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john boy
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« Reply #6 on: March 16, 2009, 07:16:58 pm »

Quote
If you want to excersise your wrist, by all means stuff it with fffg and prepare for a rigorous recoil from the handgun.
+1 for Pukin Dog!  Scrool down to the table ...  http://www.shootingtimes.com/ammunition/st_0301_blackpowder/ - and this is with FFg!
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Wagon Box Willy
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« Reply #7 on: March 16, 2009, 07:51:53 pm »

Thanks for that article.  I will pick up some ffg.  The R&D instructions would have the muzzle velocity limited to 600-700fps but other Pards say the gun should handle a full cartridge which by that article is 900+fps

I tend to believe that R&D has quite a bit of safety margin built in.  What do you folks say?

   Willy



 
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Adirondack Jack
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« Reply #8 on: March 16, 2009, 10:43:49 pm »

A lighter load will mean less wear and tear on the gun.  Lighter bullets would help in that regard as well.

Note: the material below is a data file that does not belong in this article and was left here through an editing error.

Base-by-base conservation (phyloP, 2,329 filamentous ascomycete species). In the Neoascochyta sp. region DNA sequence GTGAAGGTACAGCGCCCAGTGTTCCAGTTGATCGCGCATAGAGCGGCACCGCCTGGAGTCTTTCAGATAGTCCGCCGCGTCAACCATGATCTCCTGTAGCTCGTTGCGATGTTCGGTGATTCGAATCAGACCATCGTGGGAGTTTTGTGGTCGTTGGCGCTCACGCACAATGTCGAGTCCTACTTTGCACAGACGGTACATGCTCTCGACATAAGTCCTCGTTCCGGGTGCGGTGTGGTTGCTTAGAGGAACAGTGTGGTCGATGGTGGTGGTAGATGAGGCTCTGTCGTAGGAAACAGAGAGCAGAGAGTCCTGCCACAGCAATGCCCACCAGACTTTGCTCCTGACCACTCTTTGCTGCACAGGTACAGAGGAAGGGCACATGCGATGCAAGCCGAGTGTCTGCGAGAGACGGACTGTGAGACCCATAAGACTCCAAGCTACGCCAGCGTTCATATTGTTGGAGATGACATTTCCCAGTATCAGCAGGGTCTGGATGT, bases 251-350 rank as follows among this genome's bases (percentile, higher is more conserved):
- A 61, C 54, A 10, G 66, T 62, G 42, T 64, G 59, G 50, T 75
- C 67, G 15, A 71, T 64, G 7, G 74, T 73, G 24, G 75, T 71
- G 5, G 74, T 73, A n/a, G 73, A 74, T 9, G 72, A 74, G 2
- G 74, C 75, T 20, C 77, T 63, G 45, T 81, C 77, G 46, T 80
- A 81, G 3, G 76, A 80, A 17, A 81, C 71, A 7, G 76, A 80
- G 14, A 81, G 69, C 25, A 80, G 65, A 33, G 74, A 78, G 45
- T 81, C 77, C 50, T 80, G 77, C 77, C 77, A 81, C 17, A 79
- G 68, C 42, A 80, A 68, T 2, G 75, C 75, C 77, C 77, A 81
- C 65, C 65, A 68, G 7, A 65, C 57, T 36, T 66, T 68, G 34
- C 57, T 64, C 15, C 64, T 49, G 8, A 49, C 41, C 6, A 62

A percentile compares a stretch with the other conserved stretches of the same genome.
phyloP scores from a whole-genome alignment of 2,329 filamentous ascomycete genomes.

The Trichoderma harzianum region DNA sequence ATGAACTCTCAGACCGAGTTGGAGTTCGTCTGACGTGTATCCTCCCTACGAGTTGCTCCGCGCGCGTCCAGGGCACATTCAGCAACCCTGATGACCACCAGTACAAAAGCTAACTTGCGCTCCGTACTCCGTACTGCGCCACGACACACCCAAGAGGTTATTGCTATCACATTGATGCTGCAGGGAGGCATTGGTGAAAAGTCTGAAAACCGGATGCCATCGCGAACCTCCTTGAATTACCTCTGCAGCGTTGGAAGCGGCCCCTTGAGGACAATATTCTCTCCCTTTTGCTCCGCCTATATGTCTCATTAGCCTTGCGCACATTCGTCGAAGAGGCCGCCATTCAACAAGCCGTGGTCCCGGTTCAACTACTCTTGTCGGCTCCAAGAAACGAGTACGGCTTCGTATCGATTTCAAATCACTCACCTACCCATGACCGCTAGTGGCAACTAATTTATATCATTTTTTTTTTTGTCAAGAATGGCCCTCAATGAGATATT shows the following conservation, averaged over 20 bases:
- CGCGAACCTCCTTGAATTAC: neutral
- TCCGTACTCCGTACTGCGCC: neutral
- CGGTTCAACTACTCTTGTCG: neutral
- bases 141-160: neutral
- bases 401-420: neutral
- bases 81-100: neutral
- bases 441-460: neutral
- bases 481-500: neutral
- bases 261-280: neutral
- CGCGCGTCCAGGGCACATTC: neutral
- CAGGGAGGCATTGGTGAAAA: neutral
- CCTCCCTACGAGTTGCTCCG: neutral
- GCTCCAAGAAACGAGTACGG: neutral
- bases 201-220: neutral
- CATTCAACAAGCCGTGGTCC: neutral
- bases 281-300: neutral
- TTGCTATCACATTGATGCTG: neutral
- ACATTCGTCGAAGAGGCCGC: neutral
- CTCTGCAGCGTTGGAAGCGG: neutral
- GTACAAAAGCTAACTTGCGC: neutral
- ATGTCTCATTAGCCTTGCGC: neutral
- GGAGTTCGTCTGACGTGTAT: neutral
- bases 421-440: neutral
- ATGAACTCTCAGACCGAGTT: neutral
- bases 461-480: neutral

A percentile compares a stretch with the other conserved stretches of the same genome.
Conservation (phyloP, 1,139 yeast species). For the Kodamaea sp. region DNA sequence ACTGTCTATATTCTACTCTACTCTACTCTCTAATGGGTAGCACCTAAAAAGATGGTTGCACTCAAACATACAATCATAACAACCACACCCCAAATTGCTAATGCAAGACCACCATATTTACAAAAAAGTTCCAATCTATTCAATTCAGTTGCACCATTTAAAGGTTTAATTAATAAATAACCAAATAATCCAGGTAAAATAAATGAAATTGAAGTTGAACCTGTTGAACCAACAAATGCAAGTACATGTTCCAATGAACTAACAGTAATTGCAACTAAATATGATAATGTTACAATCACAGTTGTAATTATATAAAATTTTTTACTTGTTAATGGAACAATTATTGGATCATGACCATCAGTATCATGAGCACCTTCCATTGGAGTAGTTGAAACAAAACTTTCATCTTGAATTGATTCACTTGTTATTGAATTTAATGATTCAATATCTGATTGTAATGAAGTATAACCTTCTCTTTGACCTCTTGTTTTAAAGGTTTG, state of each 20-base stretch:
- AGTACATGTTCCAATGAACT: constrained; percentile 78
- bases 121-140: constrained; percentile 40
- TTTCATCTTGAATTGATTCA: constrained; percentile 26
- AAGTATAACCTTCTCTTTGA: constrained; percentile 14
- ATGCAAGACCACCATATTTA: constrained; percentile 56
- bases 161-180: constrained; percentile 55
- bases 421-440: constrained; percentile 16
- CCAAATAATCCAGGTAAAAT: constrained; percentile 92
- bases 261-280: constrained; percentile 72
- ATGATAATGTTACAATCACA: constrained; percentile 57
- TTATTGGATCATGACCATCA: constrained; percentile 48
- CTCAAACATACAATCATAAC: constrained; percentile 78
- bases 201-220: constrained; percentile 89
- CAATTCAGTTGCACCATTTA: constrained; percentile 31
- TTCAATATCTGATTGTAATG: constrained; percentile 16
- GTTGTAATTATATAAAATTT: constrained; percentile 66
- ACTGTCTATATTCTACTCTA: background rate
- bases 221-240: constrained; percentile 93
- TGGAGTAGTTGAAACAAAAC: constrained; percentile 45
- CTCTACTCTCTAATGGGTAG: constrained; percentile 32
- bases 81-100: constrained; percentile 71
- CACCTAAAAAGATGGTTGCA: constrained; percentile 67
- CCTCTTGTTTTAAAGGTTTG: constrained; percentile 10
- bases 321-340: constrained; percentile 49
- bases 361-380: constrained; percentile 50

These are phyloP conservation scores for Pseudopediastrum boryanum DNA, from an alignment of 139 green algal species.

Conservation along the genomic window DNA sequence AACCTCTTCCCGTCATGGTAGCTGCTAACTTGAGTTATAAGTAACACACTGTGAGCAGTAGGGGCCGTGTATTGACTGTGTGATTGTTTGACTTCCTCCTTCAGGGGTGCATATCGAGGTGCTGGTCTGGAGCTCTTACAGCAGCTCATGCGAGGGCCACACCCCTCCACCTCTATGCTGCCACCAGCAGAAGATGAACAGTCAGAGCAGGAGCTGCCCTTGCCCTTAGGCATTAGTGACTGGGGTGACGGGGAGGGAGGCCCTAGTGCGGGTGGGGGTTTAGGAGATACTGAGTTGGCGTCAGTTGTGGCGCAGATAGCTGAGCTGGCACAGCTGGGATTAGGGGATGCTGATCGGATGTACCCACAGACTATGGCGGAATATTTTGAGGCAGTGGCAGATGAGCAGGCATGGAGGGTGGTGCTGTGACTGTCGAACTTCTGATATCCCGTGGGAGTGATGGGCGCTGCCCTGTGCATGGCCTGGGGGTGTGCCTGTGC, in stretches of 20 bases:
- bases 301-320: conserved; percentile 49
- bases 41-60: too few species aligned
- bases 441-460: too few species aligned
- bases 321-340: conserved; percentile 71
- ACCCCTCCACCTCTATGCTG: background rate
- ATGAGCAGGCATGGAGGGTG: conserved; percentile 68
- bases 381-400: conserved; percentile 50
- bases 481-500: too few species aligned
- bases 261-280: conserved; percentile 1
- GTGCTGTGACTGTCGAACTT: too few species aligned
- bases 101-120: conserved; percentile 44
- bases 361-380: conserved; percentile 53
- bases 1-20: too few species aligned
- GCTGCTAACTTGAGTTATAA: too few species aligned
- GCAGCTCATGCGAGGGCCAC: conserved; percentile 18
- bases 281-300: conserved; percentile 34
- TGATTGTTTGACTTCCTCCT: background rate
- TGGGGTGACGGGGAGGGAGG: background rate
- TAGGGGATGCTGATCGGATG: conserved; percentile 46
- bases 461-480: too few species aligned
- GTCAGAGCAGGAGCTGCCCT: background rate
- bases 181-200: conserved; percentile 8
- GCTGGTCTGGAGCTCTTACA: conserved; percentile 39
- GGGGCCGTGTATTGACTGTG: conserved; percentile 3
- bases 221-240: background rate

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« Reply #9 on: March 16, 2009, 11:01:35 pm »

R&D and Kirst both have sufficient safety margin to be rated for smokeless powder, so don't worry about fffg being to much for the gun, it's up to your tolerance for recoil.
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Driftwood Johnson
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« Reply #10 on: March 16, 2009, 11:37:29 pm »

Howdy

I don't know why R&D puts that limit for Black Powder in their cylinders because they can take a cowboy load of smokeless, which will generate more pressure than any amount of Black Powder you can stuff in the case.